Over the last couple of decades we have been training our management in developing so called soft skills. There is an entire industry that provides managers with new ‘skills’ like ‘emotional leadership’, ‘coaching from your personal life’s mission’, ‘inspiring productivity through storytelling’ or ‘emotional hopping towards your annual plan’. I am just making these up but I can imagine you have attend a training like this. While there might be some value in such courses. What is lacking in day-to-day practice is actual leadership. That means you don’t have to nice all the time. Or have to create a fluffy world filled with unicorns for your employees. I believe we have gone soft on the soft skills.
Don’t be nice, be clear!
Being a good leader doesn’t mean you have to be nice all the time or need to be liked! At home I lead when I take the horses outside or when I walk the dogs. They all have learned the few rules they need to obey. A set of clear boundaries they need to stay within. For example, always walk behind me or no pulling the leash. If they break one of these rules, I will let them know this is not accepted. Sometimes I only need to make a sound and raise my voice a little and that’s is enough. We move back to the required state and continue. That is how I am able to walk with 5 horses holding them in one hand. Leading them!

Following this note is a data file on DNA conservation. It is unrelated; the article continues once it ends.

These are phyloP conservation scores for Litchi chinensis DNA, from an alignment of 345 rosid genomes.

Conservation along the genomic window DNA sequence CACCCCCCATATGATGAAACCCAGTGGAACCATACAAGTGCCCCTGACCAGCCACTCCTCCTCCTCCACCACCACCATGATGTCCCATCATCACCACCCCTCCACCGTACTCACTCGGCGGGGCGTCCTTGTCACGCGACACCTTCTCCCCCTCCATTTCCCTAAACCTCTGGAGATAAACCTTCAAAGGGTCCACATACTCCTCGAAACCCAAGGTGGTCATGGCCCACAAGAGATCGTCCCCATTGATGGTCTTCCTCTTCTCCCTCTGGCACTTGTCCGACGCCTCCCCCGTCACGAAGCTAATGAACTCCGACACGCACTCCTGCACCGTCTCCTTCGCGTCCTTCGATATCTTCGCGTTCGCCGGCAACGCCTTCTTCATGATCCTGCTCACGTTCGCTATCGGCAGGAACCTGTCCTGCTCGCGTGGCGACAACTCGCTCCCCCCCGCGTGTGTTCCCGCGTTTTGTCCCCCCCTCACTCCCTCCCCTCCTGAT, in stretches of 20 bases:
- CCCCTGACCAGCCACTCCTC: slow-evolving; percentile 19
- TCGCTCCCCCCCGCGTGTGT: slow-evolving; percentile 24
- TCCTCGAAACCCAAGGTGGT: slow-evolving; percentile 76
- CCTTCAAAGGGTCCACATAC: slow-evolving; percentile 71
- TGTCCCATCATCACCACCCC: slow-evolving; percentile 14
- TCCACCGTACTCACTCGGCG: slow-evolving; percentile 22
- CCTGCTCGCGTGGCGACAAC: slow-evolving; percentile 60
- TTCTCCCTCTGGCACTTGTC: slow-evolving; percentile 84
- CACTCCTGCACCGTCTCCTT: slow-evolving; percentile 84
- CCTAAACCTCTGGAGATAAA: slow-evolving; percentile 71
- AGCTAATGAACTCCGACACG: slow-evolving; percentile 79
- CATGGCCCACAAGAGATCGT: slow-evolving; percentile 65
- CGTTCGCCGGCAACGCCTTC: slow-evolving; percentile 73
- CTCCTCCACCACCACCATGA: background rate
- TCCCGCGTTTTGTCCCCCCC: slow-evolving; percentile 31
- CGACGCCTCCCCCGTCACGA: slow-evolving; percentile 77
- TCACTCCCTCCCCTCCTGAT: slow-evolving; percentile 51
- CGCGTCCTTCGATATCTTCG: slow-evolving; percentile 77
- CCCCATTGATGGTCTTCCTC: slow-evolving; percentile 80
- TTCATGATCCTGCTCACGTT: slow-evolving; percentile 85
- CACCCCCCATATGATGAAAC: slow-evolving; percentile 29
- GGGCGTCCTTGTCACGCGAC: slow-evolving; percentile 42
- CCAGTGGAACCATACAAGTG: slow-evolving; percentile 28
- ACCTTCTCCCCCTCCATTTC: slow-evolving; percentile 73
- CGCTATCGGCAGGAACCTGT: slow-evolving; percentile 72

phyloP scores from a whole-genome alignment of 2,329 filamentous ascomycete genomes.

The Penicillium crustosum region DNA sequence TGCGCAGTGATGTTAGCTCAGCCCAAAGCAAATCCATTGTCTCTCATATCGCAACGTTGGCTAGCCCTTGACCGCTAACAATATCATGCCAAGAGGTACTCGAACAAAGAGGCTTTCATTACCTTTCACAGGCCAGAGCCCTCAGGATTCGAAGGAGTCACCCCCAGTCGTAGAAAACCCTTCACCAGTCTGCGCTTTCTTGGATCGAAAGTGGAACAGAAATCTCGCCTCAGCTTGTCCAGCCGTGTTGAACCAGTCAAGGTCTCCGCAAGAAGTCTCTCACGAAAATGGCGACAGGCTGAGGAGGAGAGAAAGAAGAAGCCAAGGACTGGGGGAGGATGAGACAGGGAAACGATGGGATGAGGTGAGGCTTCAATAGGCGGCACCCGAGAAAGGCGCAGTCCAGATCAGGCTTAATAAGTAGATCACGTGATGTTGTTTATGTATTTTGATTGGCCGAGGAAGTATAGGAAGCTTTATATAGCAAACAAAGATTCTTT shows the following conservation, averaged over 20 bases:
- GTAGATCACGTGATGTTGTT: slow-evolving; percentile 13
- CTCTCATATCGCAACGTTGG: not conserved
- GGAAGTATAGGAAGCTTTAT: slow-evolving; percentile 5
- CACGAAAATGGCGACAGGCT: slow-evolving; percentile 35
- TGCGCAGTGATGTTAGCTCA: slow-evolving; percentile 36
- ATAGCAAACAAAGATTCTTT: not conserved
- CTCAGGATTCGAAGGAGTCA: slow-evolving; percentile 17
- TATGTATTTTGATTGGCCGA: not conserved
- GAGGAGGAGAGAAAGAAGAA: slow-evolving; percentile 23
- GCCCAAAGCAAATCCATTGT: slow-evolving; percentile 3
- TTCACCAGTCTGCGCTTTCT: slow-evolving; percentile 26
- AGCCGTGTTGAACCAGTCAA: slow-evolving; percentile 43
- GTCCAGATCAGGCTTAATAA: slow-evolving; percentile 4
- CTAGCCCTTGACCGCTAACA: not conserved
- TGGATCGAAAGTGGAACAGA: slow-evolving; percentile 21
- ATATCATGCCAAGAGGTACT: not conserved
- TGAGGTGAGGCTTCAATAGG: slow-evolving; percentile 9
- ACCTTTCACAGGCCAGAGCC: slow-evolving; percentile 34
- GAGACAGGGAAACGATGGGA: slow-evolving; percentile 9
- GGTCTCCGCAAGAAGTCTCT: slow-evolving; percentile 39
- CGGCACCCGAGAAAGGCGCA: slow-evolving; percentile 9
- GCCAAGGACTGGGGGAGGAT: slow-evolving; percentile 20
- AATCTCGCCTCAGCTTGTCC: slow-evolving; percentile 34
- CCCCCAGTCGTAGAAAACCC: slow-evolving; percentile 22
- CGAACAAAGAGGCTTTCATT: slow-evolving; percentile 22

A true leader is fair, is clear about what’s expected and takes decisions when needed. Take a look at a clip from a well known Dutch basketball coach, Ton Boot.
What do you think, did this player make it to the team? No, he didn’t! Not because he was a bad player, on the contrary, he would have been the best player on the team. But he did not meet the rules laid out at the beginning of the training. These rules apply to all team members. These were clear and if not met, there are consequences to it. That’s leadership! Even if it means you have to let the best player go.
A positive spin to something bad
When I show this clip during a training, many people feel uncomfortable. They are not used to this. They feel bad for the player and don’t like the coach very much. And that is what is wrong with today’s leadership from my point of view.
One day I received a question if it would be possible to spin a bad outcome in a positive action for a leader? If someone broke the rules, if we could frame that in a positive way?
Why would you? There has to be a consequence to a bad outcome. We don’t do it when it’s the other way around, do we? Downplaying a huge success, we never do that!
So, why should we spin a bad thing into something positive? It’s not fun, and you should not like to do that as a leader. But you are obligated to do it, your role is to have your employees improve. Not to harm them or just to make them feel bad. But to provide them with the ability to learn from what happened. We have all fallen down many times before we learned to walk. There is no other way or slide deck with a 5-step-approach to teach you that! So toughen up a little, will you?